Although we might think of gingerbread as British, the roots of this lightly spiced cake are actually in the Middle East. Ginger, cinnamon and dark muscavado sugar make for a decidedly grown up dessert. Serve Martin Wishart's gingerbread recipe with some whipped cream or ice cream, and the kids will love it too as an after school sweet treat

Method
1.
Preheat the oven to 180°C/Gas mark 4 and line a loaf tin. Sieve the flour with the ginger, cinnamon, bicarbonate of soda and salt into a bowl
2.
Put the golden and ginger syrups, sugar and butter into a small saucepan, and warm over a low heat. Let the mixture bubble gently for a minute
3.
Break the eggs into a bowl, pour in the milk and beat gently to break up the egg and mix it with the milk
4.
Remove the butter and sugar mixture from the heat and pour it into the flour, stirring smoothly and firmly then mix in the milk and eggs. The mixture should be sloppy, with no trace of flour. Pour into the lined loaf tin and bake for 35-40 minutes
5.
Check the gingerbread is cooked by inserting a skewer into the centre of the cake – if it comes out clean, it’s done
6.
Unless you’re serving it warm, leave the cake in its tin to cool, then tip it out on to a sheet of greaseproof paper. Wrap it up in foil and leave to mature for a day or two before eating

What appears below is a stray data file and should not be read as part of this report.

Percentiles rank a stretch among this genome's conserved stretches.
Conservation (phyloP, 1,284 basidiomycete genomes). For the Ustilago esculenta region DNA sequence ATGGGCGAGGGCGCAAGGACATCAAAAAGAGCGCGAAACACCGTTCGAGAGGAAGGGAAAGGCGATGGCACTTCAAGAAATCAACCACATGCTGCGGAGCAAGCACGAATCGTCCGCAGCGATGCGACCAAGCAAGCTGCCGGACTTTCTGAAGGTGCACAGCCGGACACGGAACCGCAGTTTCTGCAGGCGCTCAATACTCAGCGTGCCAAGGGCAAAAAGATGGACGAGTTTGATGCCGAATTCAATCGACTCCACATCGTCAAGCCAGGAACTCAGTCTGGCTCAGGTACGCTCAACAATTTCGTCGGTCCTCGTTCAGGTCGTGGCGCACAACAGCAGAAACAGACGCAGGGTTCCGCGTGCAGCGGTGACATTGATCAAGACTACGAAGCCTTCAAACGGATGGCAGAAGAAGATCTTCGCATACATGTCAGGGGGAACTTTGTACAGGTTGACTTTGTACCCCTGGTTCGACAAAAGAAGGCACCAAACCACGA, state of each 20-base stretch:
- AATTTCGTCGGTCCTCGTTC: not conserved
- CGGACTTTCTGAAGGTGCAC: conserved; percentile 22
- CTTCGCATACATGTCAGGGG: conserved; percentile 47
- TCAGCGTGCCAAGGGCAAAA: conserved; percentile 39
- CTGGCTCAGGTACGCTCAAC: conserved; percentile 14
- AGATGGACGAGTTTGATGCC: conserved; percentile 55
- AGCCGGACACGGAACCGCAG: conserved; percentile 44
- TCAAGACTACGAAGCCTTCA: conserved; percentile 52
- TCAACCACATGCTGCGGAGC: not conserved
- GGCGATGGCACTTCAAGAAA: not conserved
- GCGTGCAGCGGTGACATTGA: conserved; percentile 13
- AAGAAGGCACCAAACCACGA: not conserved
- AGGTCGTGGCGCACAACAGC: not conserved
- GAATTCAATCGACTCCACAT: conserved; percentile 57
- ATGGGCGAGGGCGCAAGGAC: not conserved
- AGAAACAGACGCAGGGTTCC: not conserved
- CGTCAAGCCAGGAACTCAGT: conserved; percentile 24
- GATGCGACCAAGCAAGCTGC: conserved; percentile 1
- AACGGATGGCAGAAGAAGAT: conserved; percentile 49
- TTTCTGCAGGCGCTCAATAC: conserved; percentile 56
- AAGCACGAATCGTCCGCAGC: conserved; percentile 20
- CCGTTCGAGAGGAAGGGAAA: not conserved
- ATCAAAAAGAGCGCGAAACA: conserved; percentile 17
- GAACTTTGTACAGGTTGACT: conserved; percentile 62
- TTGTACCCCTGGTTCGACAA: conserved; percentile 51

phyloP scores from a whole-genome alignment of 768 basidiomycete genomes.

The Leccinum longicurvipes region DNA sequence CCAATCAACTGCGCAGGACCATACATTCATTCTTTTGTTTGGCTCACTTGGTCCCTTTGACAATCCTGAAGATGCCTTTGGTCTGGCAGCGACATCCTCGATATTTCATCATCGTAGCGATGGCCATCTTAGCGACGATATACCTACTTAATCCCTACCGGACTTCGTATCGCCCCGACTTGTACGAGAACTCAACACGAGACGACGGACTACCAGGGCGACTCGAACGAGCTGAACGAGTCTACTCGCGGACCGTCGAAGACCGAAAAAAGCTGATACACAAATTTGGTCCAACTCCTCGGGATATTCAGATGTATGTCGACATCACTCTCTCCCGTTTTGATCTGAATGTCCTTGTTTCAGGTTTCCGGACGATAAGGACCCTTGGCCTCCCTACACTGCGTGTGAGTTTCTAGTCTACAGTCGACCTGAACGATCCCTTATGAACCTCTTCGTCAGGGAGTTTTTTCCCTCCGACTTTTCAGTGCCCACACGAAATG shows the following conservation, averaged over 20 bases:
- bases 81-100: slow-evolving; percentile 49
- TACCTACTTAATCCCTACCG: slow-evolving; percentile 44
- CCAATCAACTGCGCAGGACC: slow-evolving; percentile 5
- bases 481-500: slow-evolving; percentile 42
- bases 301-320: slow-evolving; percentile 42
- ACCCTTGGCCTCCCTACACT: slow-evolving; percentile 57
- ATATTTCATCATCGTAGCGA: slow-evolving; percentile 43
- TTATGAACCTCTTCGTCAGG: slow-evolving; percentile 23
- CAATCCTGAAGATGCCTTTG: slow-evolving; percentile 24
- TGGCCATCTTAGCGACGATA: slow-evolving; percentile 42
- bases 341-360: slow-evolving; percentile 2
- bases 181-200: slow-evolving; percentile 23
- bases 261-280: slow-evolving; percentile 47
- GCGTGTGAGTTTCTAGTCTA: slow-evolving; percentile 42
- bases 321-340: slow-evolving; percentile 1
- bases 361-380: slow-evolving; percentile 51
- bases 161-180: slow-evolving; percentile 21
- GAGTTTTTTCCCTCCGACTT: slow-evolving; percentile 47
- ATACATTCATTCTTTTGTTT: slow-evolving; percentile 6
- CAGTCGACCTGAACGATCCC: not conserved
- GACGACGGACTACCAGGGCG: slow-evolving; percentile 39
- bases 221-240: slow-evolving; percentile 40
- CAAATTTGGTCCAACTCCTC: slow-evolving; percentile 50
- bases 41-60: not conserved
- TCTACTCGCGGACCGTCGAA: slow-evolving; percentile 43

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Corney & Barrow matching wine

Find out why Corney & Barrow match this Gingerbread recipe with a sweet white wine

Ingredients

Gingerbread recipe

Equipment

  1. 23cm loaf tin

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This is a lovely gingerbread recipe to delight everyone, from award-winning Edinburgh-based chef Martin Wishart.

Gingerbread recipe Tweaks

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mpile@talktalk.net
When you say line the tin is this with flour or greaseproof paper?
Marie
21 January 2013
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xanxu
In Spain it is really difficult to find golden syrup, what would be a decent substitute?
9 March 2012
ello.ello@orange.net
I substitute a quarter of the syrup with treacle, double the quantity of ginger, add a tsp of mixed spice and 3 heaped teaspoons of cocoa. I line the tin with baking paper and keep the loaf in it after baking. In an airtight container it keeps moist for a couple of weeks.
1 October 2013
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Gemma
Hi Xanxu, Unfortunately nothing can really replace golden syrup, the result will always be slightly different. Golden syrup is made by evaporating sugar cane juice. However, you can try replacing it with 2 parts light corn syrup plus 1 part molasses or equal parts honey and corn syrup. If you can't find corn syrup or molasses either, try with only honey, just bear in mind the taste won't be exactly the same as it should. You might be able to find golden syrup in foreign food aisles or online too.
22 March 2012

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